Automakers and Obama Administration Agree to 54.5 MPG Standard
Automakers and the Obama Administration agreed to a 54.5 MPG standard to reduce pollution and help drivers save money. Consumers who buy these cars will save over $8,000 per year on fuel costs. The program went into effect in 2017 and will continue through 2025. By 2025, automakers agreed to a 54.5 MPG for fleet vehicles.
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UPDATED: Jan 18, 2021
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The Obama administration has announced new federal standards to increase fuel economy and reduce the pollution for new cars and trucks sold in the United States. The program will go into effect with the 2017 model year and continue through 2025. By 2025, automakers must provide a fleet MPG of 54.5 MPG.
According to the administration, consumers that buy these new cars will save approximately $1.7 trillion dollars in fuel costs over the life of these cars, which works out to a savings of $8,200 per family in fuel savings, compared to 2010 automobiles.
The program should also help in reducing our dependence on foreign oil imports. The administration estimates that by 2025, oil consumption will have been reduced by 2.2 million barrels a day, which is more than is imported from any single country, save Canada. As older cars are replaced with newer ones, the reduction should reach 4 million barrels per day.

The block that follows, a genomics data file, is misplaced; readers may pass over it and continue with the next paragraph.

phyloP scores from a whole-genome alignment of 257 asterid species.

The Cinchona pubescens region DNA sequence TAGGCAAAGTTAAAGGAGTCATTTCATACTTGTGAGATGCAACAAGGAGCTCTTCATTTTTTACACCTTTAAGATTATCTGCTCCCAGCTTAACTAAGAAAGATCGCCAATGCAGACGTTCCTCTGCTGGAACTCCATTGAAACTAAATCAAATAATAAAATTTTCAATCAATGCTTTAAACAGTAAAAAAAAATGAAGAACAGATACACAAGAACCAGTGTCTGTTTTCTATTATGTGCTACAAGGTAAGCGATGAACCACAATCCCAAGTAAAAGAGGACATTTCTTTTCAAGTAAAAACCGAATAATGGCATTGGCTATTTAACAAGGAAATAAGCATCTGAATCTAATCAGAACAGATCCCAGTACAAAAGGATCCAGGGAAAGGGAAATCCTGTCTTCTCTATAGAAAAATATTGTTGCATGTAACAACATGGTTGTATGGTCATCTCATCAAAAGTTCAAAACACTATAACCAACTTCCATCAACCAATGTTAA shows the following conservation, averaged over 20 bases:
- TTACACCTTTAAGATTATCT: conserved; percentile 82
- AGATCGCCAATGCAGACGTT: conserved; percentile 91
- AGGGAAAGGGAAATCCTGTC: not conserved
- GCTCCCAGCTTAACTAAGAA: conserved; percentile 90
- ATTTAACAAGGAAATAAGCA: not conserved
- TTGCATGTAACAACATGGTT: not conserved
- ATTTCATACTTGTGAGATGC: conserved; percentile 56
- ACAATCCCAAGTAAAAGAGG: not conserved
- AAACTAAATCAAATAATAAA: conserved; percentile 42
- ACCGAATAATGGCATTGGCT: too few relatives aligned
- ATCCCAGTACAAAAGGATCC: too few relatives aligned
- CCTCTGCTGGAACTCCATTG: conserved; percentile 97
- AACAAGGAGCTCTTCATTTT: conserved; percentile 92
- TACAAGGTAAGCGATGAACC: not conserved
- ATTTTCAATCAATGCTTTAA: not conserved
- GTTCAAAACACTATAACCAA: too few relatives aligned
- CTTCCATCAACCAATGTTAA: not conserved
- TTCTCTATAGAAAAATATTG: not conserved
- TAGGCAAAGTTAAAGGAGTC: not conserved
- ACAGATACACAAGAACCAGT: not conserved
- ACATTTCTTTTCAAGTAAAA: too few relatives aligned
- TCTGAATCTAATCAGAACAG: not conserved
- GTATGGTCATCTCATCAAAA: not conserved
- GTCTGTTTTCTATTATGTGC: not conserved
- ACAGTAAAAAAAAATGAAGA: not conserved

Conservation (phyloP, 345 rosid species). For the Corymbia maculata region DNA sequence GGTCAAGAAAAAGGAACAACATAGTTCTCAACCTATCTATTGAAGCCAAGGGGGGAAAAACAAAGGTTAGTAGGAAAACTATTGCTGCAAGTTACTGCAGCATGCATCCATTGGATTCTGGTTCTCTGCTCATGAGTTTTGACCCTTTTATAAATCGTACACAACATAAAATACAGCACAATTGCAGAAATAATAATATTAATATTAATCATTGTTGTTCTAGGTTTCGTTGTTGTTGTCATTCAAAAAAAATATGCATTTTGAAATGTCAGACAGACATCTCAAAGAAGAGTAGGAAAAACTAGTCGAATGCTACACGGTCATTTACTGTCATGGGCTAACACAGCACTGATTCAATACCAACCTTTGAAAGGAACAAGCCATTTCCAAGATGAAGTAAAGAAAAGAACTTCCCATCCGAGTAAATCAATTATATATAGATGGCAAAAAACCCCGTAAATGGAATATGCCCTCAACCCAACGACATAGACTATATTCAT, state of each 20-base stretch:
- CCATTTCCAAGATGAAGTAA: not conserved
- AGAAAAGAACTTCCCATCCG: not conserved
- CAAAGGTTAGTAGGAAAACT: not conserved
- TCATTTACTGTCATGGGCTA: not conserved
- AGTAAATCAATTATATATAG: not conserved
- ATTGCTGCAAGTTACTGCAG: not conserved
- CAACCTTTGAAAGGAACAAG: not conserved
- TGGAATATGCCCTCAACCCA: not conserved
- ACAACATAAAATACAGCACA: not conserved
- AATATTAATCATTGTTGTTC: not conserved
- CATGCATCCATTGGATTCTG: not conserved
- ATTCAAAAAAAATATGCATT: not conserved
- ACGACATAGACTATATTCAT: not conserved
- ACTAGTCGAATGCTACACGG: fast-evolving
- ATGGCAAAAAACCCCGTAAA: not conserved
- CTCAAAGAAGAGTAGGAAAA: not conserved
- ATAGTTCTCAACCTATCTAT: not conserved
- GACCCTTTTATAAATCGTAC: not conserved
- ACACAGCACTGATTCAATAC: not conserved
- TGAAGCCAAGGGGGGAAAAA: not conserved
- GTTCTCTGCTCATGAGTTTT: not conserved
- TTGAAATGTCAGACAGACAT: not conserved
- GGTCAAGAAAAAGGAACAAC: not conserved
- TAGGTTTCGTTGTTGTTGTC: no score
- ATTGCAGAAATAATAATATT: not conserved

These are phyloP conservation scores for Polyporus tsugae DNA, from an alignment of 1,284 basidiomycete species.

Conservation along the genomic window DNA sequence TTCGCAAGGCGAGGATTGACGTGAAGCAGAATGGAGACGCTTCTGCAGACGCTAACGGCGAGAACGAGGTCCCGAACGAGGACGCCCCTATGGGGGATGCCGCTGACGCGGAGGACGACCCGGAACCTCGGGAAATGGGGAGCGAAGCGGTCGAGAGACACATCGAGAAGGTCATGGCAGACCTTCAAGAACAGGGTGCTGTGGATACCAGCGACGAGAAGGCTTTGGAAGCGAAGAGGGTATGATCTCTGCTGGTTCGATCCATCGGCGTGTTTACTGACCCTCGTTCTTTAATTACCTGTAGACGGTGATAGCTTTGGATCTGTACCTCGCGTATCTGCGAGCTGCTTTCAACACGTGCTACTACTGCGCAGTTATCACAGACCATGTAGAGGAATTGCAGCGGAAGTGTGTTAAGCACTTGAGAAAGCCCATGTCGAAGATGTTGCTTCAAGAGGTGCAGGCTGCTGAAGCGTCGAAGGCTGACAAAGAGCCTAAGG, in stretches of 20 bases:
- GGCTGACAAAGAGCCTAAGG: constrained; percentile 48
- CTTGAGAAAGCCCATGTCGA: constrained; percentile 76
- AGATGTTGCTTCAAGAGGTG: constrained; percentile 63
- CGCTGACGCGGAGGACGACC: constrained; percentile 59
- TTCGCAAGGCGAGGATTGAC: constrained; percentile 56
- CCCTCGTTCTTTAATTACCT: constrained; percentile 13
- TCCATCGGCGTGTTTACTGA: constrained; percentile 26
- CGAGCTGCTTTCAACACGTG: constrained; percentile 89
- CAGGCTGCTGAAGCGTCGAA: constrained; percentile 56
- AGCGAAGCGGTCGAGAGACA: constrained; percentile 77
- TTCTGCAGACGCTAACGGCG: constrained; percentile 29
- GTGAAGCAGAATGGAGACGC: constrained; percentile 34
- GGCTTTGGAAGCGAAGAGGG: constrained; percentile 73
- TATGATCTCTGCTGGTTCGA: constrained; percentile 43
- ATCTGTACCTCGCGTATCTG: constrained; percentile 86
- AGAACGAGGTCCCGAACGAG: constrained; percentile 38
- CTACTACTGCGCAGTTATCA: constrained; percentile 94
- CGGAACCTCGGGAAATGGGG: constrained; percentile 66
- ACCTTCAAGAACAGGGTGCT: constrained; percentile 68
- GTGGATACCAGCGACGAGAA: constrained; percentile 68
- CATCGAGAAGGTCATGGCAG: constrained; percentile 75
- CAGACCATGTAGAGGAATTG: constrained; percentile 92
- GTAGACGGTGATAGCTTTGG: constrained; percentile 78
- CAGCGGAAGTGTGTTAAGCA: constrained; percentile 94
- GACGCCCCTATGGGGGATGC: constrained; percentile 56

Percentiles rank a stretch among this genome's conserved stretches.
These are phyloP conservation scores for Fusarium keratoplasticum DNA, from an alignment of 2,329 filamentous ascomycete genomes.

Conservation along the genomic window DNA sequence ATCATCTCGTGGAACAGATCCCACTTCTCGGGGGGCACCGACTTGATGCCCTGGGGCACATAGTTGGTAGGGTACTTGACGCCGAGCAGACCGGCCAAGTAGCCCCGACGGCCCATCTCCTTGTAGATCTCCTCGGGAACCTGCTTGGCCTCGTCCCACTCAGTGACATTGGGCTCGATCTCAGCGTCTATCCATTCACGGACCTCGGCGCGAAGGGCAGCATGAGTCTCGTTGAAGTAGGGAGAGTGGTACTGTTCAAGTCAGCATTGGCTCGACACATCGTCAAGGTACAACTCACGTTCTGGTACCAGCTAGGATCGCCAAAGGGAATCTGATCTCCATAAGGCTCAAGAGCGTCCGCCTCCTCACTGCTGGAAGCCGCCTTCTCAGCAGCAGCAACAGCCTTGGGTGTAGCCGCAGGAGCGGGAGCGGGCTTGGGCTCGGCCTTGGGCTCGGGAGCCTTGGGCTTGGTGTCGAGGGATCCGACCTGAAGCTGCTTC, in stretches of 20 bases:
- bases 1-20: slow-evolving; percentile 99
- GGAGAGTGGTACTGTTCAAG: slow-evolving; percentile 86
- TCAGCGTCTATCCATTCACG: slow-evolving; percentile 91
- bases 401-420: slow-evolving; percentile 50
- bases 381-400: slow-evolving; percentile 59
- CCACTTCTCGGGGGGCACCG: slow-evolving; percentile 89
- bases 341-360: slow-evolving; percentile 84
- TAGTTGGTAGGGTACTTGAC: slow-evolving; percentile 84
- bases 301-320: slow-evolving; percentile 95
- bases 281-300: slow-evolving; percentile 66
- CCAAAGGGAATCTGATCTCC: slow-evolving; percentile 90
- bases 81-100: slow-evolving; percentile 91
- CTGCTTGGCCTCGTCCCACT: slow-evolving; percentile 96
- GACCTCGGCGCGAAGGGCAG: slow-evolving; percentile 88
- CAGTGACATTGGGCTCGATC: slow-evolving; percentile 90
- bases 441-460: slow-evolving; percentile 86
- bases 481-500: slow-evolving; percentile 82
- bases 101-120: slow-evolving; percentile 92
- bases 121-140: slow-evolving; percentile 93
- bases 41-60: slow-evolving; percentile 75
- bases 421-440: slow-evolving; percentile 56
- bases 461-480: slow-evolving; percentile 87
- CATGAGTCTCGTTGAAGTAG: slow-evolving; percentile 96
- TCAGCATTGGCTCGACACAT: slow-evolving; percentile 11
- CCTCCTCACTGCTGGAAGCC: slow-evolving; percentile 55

And while the potential for saving money and reducing our imports of oil are great, the benefits of the new standards don’t stop there. They are expected to reduce pollution from carbon dioxide by over 6 billion metric tons, which was the amount of emissions from the United States in 2010. That amount is what the rainforest in the Amazon absorbs in three years. They’ll also protect public health, since toxic particulates, smog and soot will be reduced as well.
Do you think automakers will be able to deliver these new MPG standards?